I’ve been busy, busy, busy lately! Monday I drove up to Longmont (about 4 hours) to teach a harness goat class to the 4-H utility goat group up there. It was a lot of fun and a great turnout. I took Finn, Sputnik, and Tigerlily. Before the harness class, we also did a little obstacle course practice. I gave Tigerlily to a couple of young girls while Finn took turns first going with a grown woman and then a man. He was quite good and did all the obstacles with nonchalant ease. Tigerlily took a bit more convincing. She was a little spooked by the crowd, but she managed to do most of the obstacles. I took Sputnik around. He was also spooked by the crowd and wasn’t too sure he wanted to cooperate on the obstacles, but he did most of them eventually.
After dinner I taught the harness class. I used Tigerlily to demonstrate how to train a goat to drive who has never been driven (by cuing from behind with a whip instead of just pulling on the halter to move forward). I’d never done that with her before and she picked it up very quickly so I felt it was a good demo.
Next, I used Sputnik to demonstrate how the harness works, how it should be adjusted, and how to hitch to a cart. I drove him around the horse arena as a little demonstration. He did very well, and I planned to harness Finn next and let folks get a feel for driving, but plans changed when several people decided they were ready to bring their own goats in for driving practice. They were all dry does, and the kids had fun teaching them to respond to a whip tap as their “walk on” cue. Then we tried on harnesses and adjusted cart shafts and got a couple of them going with their carts. I spent a lot of time teaching kids how to hold the reins and whip properly together. The goats had been handled a lot so the kids were able to start driving their goats around the arena with the carts that night, which was very rewarding.
One lady brought a miniature horse cart that she wanted me to look at. She thought it would be too big for goats, but Sputnik proved her wrong. The highlight of the evening was after everyone else had left, and I took this lady’s miniature horse cart and hitched it to Sputnik. We went out to the paved road so we could have a smooth ride and I drove Sputnik up and down the road, first with each of the lady’s daughters and finally with her. I let her take the reins and we trotted up and down and turned this way and that. Sputnik was a model citizen–quick to respond to voice commands and light whip cues, and feather light on the reins. What a good boy! It was fun to be able to drive him in a cart made for two. The one-seater goat carts we have are actually a little small for him at this point and the shafts tip too far up even with the shaft loops on the bottom hole. Sputnik pulled two adults easily. Unfortunately, I was unable to get photos of that event.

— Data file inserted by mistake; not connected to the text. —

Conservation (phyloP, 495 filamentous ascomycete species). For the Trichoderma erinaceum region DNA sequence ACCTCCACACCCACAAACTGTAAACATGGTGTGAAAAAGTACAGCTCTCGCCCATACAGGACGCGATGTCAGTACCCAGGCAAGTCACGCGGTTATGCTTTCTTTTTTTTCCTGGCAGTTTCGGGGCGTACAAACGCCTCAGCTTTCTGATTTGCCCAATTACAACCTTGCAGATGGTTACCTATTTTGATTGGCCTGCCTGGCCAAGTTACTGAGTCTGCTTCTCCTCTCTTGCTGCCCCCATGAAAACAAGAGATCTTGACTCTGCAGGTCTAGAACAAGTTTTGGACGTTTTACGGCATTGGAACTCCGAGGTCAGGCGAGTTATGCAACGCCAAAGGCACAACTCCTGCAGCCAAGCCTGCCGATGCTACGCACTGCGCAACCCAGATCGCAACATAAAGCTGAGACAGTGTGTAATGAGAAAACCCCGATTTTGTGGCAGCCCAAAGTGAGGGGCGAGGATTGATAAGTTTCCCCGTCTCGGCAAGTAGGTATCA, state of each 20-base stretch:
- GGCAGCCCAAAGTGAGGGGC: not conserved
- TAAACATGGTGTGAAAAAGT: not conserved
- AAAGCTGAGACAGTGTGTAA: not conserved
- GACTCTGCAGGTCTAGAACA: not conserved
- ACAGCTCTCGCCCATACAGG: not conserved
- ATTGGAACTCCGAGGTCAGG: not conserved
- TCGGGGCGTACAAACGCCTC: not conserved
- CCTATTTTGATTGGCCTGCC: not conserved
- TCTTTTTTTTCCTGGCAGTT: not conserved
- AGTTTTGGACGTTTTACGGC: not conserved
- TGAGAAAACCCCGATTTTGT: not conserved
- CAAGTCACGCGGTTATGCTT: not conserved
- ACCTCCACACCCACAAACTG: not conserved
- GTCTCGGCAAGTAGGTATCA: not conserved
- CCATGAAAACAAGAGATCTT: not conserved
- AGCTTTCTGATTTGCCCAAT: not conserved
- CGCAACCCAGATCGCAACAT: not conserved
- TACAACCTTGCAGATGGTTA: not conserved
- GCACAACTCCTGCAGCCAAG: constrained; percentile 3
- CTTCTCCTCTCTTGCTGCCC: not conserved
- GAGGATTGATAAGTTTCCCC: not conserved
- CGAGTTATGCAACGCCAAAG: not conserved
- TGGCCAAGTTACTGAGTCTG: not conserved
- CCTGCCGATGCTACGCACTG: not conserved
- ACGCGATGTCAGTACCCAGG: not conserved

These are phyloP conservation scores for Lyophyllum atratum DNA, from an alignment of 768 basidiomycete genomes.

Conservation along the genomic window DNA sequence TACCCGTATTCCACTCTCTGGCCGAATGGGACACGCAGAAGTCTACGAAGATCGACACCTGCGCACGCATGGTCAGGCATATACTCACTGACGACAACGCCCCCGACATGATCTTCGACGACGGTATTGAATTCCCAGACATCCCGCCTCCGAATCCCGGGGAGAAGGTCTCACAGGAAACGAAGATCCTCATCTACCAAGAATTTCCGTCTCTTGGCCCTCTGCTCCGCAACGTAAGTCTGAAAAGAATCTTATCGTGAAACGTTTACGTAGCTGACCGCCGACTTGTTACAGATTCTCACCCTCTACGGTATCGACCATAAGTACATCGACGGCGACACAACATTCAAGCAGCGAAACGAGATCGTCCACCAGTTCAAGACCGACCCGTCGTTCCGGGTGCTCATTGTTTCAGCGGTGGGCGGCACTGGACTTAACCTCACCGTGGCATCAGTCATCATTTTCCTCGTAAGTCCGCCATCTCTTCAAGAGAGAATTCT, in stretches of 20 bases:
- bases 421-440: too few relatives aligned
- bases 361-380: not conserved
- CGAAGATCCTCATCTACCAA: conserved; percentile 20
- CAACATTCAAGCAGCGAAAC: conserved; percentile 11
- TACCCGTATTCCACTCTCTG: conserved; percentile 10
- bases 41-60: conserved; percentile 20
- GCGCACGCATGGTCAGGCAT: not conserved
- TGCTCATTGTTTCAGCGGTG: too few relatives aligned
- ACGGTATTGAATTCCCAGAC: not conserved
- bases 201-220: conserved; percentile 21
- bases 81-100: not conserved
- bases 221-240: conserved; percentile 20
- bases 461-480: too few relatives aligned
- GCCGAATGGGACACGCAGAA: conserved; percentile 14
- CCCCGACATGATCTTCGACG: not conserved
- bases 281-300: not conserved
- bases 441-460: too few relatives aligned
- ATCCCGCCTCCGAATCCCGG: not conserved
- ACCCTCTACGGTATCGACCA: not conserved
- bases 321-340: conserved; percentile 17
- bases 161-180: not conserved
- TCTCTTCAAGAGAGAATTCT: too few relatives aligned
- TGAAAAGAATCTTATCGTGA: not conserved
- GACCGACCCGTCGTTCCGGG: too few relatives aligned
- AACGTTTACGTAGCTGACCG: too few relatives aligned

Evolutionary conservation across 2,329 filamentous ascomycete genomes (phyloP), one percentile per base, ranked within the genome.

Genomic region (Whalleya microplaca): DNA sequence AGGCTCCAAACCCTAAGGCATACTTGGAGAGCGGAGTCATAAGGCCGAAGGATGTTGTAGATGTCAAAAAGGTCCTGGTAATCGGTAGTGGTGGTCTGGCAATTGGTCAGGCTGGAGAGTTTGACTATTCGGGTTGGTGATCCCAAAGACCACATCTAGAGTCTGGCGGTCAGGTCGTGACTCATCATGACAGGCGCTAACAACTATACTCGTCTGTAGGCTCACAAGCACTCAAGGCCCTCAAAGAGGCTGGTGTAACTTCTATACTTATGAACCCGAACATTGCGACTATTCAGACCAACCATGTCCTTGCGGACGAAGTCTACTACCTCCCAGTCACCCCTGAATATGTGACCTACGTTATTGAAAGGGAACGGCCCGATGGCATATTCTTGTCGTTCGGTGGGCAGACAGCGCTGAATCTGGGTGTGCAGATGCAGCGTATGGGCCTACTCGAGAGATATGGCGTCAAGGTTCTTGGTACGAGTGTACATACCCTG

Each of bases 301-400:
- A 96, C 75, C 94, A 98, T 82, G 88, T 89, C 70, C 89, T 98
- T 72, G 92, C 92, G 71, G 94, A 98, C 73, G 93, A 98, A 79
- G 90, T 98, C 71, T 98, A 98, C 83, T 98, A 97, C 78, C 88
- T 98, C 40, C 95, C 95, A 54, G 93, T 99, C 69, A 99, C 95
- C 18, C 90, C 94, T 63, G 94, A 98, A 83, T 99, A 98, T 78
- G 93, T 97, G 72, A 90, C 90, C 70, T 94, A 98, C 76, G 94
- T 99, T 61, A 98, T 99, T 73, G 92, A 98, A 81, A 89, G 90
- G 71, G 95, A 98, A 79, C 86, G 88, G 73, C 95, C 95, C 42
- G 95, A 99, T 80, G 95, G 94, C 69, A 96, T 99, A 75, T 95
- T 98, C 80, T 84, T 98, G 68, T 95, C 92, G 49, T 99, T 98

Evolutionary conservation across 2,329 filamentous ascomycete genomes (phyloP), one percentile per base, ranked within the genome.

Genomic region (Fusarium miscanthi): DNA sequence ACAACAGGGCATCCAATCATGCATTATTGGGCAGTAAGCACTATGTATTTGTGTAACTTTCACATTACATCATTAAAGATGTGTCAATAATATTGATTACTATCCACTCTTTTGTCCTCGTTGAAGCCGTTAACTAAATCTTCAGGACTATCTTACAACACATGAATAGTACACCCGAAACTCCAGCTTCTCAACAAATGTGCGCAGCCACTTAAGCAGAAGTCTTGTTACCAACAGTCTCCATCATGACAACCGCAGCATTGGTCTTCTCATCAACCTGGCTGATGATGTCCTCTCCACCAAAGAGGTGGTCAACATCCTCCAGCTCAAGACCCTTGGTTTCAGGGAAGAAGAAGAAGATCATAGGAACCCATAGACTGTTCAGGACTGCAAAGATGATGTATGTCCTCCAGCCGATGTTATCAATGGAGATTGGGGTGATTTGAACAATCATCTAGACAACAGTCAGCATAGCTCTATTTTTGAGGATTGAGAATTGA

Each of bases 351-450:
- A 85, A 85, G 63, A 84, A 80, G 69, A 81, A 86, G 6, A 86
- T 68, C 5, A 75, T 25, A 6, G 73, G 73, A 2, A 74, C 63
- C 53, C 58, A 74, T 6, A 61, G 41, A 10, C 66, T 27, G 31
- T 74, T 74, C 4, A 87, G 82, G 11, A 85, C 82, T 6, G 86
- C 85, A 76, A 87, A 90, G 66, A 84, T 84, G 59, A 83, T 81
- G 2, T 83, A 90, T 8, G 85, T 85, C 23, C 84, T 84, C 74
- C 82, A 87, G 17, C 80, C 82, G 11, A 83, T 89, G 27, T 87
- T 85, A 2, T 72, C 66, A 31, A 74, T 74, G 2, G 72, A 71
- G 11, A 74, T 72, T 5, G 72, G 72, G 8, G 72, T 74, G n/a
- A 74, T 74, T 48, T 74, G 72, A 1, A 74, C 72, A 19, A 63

I got home on Tuesday and packed the truck and trailer for the annual Pueblo County Fair packgoat class. Phil and I set up a course in the indoor horse arena and we brought Finn, Sputnik, and Tigerlily. We got photos, but unfortunately not many folks showed up this year. I’m not sure why because I was under the impression that this year’s event was better planned out and advertised than in previous years.
Sputnik and I tested out the course before people showed up. Sputnik did great on most of the course, but I’m always especially pleased when a goat ground ties nicely. He stood beautifully without being held while I donned the raincoat, then took it off and slung it over his back, and finally walked back to the fence to put it away.
We also had a series of walk-under poles. This obstacle was challenging for Finn. He was wearing his crossbuck saddle and kept getting himself stuck, first on the front crossbuck and then on the second one. This is something he really needs to work on for the trail because ducking under things is not his strong suit.
This was probably my favorite obstacle. We used a big tarp to make a “river” complete with driftwood step-overs which flowed into a “pond” with real water at the end. All of our goats actually did this obstacle remarkably well.
This was a funny obstacle–the kid had to straddle the barrel and wave the orange noise-maker with one hand while holding the goat’s leash in the other. It makes a loud whistle when you spin it, so the idea was that the goat has to trust you and stand there while you wildly wave a loud, whistling object nearby. The goats were a bit befuddled, but not frightened.
One of the funniest episodes during this event was when the little boy in the green shirt got to the end of the course. The final “obstacle” was they had to run up to a barrel and “ding” the service bell on top. He was so eager to ring the bell that he dropped the leash and left Sputnik standing by the final obstacle while he took off at top speed for that finish bell. I was standing right there and almost grabbed the leash but instead I decided to see what would happen if I didn’t. (I was pretty sure I already knew, but I wanted the kids to see.)
I hollered, “Hey, who’s holding the goat?”
The kids turned around and realized that Sputnik was loose and was already sauntering off to join the goats at the other end of the arena. All three kids turned and chased after Sputnik at top speed and top volume. Naturally Sputnik took off in a panicked run, kicking dirt up behind and gracefully clearing the jump which he had refused to leap over before. He stopped near Tigerlily, but when the kids kept coming he nearly took off again. I hollered at them to hold up and we had a little discussion about not dropping the leash when you need to hold onto your goat, not running after loose animals, and not screaming. I felt it was a pretty good object lesson, and hopefully it sticks because not all environments are safe like this one.